## jtylerboy222

Creating a program with a circle class that has 3 private variables and 3 public functions and then have accessor & mutator functions.

I know this isn't right, but I've gone through the book and my notes and I feel like I've mixed up a few ways of doing it and combined it together...just need a little guidance from where I'm at now.

This is what I have so far.

``````#include <iostream>
using namespace std;

const float PI = 3.14;

class Circle
{
public:
double CalculateArea();
double CalculateCircumference();
void DisplayOutPut();

private:
double circumference;
double area;
};

int main()
{
Circle myCircle;
myCircle.CalculateArea;
myCircle.CalculateCircumference;
myCircle.DisplayOutPut;

}
{
}
double Circle::CalculateArea()
{
}
double Circle::CalculateCircumference()
{
}
void Circle::DisplayOutPut();
{
cout << "Circumference: " << circumference << endl;
cout << "Area: " << area << endl;
}``````

## firstPerson 761

Your function delcared with a return type of double should return a double.

Here is what you should do :

``````double Circle::getArea(){ return _area; }
double Circle::getCircumference(){ return _circumference; }``````

``````Circle::Circle(float radius){
}``````

## jtylerboy222

I don't understand...

does this go in my class?

``````double Circle::getArea(){ return _area; }
double Circle::getCircumference(){ return _circumference; }``````

and I am not using constructors...

``````Circle::Circle(float radius){
}``````

## firstPerson 761

The point is to use the constructors. Its there exactly for this job, to initialize
things. Not using it is just a bad and redundant idea.

## griswolf 304

@firstPerson: Disagree that you need to greedy calculate the various things about the circle: If the program never uses that information, it was a waste of space and CPU. Minimize... Of course, once the program uses it, it might be cached to avoid re-calculate (or not: A simple multiply is very inexpensive)... of course you are correct if the class really does have those three data members: I'm suggesting that it should not.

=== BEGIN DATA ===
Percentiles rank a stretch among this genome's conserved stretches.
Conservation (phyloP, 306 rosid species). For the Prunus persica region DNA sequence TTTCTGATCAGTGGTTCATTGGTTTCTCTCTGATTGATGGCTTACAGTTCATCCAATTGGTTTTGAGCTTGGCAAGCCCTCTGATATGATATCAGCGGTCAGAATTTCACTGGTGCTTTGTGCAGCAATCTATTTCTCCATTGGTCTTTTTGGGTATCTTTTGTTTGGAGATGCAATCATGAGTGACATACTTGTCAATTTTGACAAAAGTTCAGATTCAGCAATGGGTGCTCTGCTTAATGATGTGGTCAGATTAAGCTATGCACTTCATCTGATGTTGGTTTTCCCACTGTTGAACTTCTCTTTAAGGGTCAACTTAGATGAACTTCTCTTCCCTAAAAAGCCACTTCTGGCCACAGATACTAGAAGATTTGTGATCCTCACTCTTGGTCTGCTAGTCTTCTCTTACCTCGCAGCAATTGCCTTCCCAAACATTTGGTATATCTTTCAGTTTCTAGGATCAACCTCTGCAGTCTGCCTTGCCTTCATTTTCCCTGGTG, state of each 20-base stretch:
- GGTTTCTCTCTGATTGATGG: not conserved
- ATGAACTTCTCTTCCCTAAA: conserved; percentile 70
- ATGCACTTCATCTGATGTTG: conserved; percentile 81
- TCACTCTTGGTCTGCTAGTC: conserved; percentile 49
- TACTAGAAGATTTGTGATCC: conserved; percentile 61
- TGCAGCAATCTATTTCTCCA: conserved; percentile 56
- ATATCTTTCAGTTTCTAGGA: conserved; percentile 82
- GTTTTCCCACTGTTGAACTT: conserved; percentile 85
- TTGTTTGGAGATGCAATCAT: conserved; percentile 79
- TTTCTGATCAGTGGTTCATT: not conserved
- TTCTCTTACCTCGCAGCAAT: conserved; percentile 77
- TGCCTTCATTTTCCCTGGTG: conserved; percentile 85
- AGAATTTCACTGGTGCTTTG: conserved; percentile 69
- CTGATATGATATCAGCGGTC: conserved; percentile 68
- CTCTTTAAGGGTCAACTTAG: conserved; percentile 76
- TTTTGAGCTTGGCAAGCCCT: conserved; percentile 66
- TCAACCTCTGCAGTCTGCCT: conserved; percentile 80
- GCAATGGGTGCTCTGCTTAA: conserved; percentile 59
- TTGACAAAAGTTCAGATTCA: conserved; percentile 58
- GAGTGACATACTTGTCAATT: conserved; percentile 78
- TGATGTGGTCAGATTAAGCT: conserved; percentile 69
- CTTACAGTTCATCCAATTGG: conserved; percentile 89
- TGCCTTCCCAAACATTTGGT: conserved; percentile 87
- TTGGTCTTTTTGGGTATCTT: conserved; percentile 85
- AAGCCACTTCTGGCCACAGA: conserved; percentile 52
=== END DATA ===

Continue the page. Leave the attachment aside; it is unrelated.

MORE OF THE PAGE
When you design a Circle, you think: "What does a Circle need to know about itself?" and the minimum answer is very often the right one: It needs a radius (and probably a center point).

@jtylerboy222: You are using constructors: The default that the language gives you (which approximately zero-initializes class members). And yes, you need to both declare class member functions and provide the implementations of them (define them). Definitions can be inline in the header file, or out of line in a file that will be compiled to object file and later linked, when used.

## firstPerson 761

@griswolf:

You really shouldn't have to worry about pre-optimizations. This is will not affect
the program. And for the record, if Area() is called a lot, then the function calculateArea() will be more expensive than if it were already pre calculated.

## jtylerboy222

It may be better to use constructors, but the assignment says NOT to use them.

## kes166 37

You don't need one, it auto initializes everything.

``````double getRadius();
double CalculateArea();
double CalculateCircumference();``````

You need a return statement in each one of those. Also, you need to assign what is returned to a variable. I think if it errors or gives a warning is dependant on what compiler you use. In your main, you don't assign the returned value to anything. change CaluclateArea and CalculateCircumference to voids.

I also think you need

``myCircle = new Circle;``

Do you get any errors when you compile or run?

Edit:

## jtylerboy222

Got it.

``````#include <iostream>
using namespace std;
const double PI = 3.14;
class Circle
{
public:
double CalculateArea();
double CalculateCircumference();
void DisplayOutPut();
private:
double circumference;
double area;
};
int main()
{
Circle myCircle;
myCircle.CalculateArea();
myCircle.CalculateCircumference();
myCircle.DisplayOutPut();
}
{
}
{
}
double Circle::CalculateArea()
{